2016 is by all accounts, a year to remember. If you don’t know what I’m referring to, let me be the first to congratulate you on your hermit status, and consider me duly impressed at the reach of our circulation. Unfortunately, my dear hypothetical reader, your blissful ignorance is rather exceptional. The rest of you have been bombarded by Buses, televisions and hashtags, all a flurry with opinion pieces and analysis. The media storm has in no way abated since June, and we are confronted daily with the what ifs, if onlys, and should haves. Yet, here we are, with one more iteration of events. Discussion of Trump seem to permeate every aspect of our lives and now it seems, even your favourite newspaper. But as our issue, and recent discussions at the Courtauld have broached, there is no safe-haven in the arts. Whether it is the artwork itself, curatorship, or available funding, there is no escaping current affairs. Nor, if we’re honest, would we want to. The dire political situation was compounded with the news of AQA’s decision to discontinue its Art History A-level, a choice which has hit close to home for many. Though perhaps not sensational, this is undoubtedly of immense interest to our student body. Even if, like many of us, the A-Level wasn’t available as an option to you, it has prompted a vital discussion on the perception of History of Art. The accessibility of the subject, whether real or perceived, makes an enormous difference in the variety of backgrounds and experience of practitioners, and thus the academic scope of the discipline. In this context, being deemed ‘elitist’ by commentators should be a cause for reassessment and revaluation. I will admit, it is unlikely that you’ll be surprised by our responses to any of these issues. We’ve tried to present a variety of viewpoints but realistically, we’re limited to our student body. Unsurprisingly, the more jingoistic and divisive attitudes are uncommon in a London based arts Institute. To find someone willing to vocalise these opinions, what’s more set their name under it, is even rarer. For those with liberal leanings this might come as something of a relief. Yet, as such a small and specialised university, we face a very real danger of becoming an echo chamber of likeminded individuals. Debate can only strengthen our ideas and it is with this in mind that we’ve taken the opportunity to present you with ‘Courtauldian about Town’. Combined with Alumni contributors, we hope to show you as many opportunities in London as possible, each a new way to expand your horizons and meet people of different backgrounds. (Naturally, being a student newspaper, this includes how to do it on the cheap). So yes, for many 2016 will have been a calamity. We don’t know the repercussions of the decisions made, which yet may have unforeseen consequences. But, privileged as we are, perhaps we can take this opportunity to engage in a way we haven’t before. Use the disappointments of 2016 to galvanize ourselves and act. Decisions, political or otherwise, are not a one off. We make choices every day; to participate, to be involved, to speak up. So, roll on December, I’m hopeful, but you won’t find me crossing my fingers. We can turn our hands and our skills, to more productive pursuits.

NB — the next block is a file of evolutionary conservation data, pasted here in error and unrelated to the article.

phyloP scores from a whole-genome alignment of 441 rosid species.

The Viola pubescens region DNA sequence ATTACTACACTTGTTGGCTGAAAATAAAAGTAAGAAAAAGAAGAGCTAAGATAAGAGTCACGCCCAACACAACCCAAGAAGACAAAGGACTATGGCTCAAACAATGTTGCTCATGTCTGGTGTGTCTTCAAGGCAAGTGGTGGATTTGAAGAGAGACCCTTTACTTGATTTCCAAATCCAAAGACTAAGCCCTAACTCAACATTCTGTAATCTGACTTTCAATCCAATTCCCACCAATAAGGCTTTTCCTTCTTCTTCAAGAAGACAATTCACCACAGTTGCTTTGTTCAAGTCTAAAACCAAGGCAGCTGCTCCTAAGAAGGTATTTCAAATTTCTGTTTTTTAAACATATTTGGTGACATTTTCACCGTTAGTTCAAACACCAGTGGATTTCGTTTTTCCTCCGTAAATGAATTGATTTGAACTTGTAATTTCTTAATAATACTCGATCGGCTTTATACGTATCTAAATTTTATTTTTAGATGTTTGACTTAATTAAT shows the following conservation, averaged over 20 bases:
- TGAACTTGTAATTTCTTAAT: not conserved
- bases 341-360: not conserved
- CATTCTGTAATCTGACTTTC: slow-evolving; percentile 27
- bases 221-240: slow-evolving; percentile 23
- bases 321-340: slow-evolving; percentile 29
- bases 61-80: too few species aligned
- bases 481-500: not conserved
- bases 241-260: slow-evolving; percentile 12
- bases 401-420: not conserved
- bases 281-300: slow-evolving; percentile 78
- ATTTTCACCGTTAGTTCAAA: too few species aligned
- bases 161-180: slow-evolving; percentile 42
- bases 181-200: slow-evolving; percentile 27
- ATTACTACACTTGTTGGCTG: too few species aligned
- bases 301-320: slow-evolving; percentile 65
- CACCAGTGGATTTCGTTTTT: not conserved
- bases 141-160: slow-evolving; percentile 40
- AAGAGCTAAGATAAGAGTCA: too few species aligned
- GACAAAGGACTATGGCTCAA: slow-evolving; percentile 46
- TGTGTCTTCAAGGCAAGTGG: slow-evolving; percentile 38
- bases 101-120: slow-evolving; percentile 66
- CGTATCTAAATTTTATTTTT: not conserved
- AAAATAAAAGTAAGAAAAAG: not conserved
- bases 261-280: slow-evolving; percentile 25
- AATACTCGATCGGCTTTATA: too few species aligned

Deputy Editor Harr-Joht Takhar